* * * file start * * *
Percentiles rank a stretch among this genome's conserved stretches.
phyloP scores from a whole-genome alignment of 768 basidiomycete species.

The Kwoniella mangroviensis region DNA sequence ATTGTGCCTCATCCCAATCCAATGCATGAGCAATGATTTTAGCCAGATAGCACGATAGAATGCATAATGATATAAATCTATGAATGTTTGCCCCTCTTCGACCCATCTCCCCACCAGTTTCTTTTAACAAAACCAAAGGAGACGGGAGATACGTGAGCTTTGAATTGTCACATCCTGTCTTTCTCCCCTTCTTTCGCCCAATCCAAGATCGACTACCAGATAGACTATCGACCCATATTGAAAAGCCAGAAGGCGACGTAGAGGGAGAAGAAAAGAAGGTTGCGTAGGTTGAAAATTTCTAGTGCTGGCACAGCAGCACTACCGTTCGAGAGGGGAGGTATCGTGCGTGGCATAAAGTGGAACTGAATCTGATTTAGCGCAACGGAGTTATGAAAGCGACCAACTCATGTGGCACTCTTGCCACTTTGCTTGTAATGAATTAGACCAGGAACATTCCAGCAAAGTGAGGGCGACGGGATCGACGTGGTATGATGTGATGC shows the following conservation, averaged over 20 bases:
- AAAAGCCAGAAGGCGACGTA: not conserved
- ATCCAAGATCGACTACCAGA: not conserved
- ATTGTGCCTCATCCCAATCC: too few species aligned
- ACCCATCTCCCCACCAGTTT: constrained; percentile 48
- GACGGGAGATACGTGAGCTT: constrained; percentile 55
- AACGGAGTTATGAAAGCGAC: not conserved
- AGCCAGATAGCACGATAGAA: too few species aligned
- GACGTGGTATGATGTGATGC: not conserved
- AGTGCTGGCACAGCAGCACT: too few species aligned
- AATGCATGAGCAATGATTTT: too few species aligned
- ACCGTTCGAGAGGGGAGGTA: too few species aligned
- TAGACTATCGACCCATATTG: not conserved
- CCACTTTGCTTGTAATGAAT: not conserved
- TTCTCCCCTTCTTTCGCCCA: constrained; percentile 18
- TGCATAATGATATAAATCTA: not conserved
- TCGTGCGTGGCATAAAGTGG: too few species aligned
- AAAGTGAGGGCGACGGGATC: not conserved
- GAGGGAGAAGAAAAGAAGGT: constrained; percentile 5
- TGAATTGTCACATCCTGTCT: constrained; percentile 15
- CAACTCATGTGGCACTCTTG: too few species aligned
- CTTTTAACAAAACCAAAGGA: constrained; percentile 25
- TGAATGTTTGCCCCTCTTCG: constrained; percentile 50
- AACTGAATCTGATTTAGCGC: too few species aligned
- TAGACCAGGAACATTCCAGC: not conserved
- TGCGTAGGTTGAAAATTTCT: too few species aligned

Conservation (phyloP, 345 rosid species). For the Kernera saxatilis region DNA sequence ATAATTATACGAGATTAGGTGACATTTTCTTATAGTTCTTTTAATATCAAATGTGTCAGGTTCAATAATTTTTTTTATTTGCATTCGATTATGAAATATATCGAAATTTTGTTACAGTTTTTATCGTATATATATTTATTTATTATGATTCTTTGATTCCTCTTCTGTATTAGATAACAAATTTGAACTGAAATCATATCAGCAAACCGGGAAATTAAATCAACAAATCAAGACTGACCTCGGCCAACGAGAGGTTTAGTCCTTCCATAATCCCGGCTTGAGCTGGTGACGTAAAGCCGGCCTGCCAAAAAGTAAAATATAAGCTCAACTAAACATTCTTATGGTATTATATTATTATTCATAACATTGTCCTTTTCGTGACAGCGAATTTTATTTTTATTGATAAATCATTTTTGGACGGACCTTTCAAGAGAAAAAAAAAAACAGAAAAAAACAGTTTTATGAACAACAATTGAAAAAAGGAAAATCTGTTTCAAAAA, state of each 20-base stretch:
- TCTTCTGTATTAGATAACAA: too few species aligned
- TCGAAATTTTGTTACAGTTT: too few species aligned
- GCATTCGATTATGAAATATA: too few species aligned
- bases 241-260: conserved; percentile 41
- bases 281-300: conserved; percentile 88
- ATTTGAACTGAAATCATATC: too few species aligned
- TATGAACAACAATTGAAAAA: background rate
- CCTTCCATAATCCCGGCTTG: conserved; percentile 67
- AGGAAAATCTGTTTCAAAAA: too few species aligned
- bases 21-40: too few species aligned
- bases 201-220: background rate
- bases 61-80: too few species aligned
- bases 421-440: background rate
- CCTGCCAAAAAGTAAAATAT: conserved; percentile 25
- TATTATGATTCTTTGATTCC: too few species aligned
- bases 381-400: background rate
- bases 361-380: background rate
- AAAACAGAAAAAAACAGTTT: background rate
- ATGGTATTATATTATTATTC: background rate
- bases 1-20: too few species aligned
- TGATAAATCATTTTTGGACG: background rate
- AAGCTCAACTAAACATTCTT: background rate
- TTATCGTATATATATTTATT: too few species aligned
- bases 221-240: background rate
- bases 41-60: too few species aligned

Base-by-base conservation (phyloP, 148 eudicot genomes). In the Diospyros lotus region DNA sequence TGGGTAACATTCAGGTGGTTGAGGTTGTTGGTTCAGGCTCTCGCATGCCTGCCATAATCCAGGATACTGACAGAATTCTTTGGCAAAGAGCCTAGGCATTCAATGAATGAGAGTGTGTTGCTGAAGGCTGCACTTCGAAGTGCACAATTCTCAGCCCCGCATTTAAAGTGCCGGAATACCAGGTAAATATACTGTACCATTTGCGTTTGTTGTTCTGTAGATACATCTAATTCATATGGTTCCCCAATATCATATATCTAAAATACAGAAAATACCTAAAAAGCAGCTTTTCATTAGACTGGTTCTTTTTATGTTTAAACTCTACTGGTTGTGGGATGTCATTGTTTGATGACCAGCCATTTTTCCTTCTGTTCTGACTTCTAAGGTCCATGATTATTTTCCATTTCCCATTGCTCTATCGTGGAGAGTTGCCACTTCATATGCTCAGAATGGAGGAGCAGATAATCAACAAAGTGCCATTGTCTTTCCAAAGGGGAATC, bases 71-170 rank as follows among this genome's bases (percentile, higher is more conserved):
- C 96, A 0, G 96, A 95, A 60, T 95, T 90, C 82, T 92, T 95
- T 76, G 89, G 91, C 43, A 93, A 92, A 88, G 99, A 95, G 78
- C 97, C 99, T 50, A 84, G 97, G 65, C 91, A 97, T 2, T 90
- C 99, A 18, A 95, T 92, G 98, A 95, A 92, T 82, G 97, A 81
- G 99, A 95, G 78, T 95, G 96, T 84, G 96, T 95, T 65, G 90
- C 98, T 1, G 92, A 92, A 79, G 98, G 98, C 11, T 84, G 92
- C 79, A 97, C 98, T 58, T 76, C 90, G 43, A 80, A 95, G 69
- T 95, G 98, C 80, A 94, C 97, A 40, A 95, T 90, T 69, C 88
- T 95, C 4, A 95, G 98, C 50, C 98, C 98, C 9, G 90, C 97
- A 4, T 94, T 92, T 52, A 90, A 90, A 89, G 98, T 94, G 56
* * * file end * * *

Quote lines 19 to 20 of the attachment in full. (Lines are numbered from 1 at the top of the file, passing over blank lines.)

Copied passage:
- TCGTGCGTGGCATAAAGTGG: too few species aligned
- AAAGTGAGGGCGACGGGATC: not conserved